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September 16, 2009

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Borlaug was well-known and respected in India. I recall reading about him in the newspapers back in the late 1970s and early 1980s.

The green revolution made an enormous difference in India. In the mid 1960s, the spectre of the Bengal famine of 1943, which had killed about 3 million or more people, was still very real. A major drought in 1965 forced the Indian government to triple its wheat imports from the US. People such as Paul Ehrlich, in his infamously wrong book, "The Population Bomb", were predicting mass starvation in India. While India's foodgrain production was increasing steadily since 1947, it would not have been sufficient to feed a large and growing population without the green revolution.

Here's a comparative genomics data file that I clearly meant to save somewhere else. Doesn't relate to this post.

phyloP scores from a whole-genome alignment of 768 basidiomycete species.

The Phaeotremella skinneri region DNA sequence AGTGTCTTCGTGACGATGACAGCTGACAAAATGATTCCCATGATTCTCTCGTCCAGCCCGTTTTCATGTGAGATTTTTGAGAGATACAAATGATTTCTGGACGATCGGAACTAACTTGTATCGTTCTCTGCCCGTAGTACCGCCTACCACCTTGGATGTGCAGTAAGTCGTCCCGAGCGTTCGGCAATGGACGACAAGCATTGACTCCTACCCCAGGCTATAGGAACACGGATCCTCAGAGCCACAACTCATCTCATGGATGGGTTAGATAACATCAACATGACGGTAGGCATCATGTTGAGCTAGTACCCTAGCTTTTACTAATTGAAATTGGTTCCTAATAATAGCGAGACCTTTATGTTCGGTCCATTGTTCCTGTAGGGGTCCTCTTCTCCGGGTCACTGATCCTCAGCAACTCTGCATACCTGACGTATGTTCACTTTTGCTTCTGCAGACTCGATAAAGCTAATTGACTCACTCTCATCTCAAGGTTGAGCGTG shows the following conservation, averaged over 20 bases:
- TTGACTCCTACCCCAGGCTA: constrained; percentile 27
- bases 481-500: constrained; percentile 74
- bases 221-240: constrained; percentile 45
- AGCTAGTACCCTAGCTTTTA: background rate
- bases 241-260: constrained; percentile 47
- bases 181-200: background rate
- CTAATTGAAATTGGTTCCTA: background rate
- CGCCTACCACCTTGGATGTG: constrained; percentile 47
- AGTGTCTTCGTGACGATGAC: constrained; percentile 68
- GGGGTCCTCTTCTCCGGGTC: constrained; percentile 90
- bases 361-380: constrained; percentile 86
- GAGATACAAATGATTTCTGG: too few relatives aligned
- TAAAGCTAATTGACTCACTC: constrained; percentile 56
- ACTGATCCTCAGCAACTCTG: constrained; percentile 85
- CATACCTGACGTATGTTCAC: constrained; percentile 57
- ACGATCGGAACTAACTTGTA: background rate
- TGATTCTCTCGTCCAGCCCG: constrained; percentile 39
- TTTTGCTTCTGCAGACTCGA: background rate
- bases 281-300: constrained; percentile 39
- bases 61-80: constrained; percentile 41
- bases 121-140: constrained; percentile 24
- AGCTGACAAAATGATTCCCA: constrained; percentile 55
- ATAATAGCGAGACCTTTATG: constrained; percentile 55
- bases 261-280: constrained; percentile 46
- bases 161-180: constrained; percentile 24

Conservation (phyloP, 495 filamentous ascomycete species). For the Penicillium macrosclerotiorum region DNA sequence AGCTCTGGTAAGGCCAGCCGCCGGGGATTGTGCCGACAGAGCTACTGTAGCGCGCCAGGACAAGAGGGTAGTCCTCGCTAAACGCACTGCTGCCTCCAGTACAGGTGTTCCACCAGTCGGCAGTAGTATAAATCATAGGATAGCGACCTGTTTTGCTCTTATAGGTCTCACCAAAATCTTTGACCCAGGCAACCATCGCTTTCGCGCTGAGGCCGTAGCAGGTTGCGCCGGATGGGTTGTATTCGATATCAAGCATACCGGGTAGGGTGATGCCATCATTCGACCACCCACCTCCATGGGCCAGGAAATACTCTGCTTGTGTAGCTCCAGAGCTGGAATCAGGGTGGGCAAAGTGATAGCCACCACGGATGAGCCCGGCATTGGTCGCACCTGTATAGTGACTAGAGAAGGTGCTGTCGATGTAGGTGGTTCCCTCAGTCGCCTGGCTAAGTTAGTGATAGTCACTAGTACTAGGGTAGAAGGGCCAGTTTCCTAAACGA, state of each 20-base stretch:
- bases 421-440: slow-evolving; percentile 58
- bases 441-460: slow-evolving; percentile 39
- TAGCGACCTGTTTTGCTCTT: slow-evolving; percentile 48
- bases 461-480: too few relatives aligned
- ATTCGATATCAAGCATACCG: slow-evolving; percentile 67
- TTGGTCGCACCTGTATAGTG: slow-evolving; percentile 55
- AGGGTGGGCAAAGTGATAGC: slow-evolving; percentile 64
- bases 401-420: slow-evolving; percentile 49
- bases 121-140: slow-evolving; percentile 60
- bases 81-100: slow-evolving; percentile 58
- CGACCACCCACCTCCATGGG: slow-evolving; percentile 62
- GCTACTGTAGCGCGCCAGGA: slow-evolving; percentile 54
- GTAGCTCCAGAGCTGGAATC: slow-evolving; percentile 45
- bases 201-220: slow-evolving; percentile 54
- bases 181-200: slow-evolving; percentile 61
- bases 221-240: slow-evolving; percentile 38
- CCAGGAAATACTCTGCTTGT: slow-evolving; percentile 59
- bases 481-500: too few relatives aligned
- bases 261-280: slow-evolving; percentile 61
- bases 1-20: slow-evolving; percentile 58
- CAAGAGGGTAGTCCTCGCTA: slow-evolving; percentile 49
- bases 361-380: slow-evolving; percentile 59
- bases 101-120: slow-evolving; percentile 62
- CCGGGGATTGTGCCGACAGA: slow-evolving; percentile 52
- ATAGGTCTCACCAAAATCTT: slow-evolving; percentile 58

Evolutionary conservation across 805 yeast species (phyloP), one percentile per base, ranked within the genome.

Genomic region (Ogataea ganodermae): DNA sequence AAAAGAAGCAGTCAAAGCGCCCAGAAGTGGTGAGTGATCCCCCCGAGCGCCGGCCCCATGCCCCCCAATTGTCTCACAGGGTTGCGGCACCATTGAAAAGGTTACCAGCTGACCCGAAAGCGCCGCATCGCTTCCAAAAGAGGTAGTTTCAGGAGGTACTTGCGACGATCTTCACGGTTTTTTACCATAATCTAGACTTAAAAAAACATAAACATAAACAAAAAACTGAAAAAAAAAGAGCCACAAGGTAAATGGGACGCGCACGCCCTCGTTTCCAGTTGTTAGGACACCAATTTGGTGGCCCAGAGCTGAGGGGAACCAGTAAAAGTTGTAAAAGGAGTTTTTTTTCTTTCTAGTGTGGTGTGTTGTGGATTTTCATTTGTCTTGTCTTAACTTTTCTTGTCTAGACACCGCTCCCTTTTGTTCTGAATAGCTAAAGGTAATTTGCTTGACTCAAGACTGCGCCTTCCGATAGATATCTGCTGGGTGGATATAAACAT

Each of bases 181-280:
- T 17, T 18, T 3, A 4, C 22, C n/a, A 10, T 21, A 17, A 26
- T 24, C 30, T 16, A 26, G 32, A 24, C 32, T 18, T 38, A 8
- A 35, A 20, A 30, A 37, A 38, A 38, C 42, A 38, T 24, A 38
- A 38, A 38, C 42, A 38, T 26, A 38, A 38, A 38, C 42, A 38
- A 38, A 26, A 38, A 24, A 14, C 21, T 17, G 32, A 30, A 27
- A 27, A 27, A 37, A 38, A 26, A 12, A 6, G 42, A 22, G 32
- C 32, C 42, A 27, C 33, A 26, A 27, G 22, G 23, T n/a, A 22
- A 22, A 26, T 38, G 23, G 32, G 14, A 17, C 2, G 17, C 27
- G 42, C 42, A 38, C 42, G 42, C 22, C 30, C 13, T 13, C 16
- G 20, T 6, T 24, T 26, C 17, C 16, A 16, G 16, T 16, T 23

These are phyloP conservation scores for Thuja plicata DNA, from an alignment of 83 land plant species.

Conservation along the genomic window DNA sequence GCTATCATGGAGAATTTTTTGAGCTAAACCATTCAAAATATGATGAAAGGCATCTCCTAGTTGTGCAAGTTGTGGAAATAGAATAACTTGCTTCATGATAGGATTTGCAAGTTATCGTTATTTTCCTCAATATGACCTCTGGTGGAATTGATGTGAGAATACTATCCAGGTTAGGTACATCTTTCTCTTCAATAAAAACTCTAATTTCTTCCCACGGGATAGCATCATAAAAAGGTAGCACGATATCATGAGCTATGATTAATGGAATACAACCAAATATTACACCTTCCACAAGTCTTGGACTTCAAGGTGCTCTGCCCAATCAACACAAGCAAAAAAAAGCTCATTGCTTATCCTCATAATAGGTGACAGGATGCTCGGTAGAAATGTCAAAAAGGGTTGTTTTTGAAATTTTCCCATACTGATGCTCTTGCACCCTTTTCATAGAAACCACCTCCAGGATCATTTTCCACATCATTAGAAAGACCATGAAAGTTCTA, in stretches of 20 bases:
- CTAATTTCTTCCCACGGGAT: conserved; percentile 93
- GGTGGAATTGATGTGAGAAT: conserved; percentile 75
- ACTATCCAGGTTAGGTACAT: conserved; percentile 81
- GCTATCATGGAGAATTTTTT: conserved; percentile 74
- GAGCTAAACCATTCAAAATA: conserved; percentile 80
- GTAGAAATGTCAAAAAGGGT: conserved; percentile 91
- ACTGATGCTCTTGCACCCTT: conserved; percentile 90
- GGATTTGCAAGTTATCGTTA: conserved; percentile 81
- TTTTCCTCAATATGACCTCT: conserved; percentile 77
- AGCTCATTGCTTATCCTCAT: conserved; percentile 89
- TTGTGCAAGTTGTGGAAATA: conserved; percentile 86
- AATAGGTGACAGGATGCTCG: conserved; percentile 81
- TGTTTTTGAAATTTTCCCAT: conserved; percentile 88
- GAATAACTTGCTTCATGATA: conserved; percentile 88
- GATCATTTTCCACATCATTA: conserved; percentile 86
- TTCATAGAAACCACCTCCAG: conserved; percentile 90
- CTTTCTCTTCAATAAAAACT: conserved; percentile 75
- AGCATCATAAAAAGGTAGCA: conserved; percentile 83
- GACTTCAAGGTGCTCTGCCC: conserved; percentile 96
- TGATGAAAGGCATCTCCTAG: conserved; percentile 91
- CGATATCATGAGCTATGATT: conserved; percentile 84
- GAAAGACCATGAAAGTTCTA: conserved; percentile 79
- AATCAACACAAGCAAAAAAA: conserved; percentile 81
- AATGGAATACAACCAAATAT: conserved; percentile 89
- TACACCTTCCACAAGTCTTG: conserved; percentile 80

The green revolution is a paradigmatic example of good science followed by good public policy resulting in huge benefits for large numbers of people. I don't know the history of the green revolution well enough to judge if all the credit should go to Borlaug. Given the impact of his work however, I think he deserves all the accolades.

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